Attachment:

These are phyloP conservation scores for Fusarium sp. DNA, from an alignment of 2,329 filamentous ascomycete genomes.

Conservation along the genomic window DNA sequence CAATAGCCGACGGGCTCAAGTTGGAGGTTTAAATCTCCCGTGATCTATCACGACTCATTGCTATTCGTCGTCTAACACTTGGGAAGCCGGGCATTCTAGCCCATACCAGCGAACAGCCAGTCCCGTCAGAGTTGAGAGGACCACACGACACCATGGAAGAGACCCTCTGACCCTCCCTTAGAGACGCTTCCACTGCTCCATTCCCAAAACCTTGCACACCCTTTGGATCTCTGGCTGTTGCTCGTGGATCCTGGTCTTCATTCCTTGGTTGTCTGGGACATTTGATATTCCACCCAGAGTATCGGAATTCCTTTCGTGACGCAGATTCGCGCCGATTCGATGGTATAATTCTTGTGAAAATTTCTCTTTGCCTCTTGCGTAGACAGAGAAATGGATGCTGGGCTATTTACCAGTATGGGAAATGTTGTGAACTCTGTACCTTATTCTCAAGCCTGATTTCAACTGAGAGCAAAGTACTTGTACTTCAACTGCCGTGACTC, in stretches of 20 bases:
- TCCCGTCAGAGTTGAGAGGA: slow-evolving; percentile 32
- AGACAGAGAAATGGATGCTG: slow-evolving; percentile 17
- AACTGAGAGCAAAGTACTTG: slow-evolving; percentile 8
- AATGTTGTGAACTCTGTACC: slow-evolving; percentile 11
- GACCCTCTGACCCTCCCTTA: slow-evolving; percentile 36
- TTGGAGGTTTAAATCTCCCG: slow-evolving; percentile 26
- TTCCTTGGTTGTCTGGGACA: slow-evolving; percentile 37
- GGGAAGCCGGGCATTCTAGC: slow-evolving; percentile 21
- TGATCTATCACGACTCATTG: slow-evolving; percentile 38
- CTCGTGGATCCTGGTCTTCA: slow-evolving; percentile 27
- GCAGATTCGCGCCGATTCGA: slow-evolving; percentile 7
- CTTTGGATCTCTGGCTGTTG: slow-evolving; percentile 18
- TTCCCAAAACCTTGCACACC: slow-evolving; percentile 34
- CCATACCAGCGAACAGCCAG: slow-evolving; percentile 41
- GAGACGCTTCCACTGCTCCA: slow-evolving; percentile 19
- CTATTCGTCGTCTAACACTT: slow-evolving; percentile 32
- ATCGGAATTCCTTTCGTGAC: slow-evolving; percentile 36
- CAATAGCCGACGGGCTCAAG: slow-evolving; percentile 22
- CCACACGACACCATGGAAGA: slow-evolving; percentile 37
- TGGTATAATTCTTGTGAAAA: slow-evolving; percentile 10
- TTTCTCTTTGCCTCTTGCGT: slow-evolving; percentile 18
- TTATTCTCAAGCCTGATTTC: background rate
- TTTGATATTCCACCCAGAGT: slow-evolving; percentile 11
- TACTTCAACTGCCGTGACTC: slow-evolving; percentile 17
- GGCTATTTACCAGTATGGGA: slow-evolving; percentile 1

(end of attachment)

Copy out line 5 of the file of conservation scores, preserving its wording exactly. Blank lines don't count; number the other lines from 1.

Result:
- AACTGAGAGCAAAGTACTTG: slow-evolving; percentile 8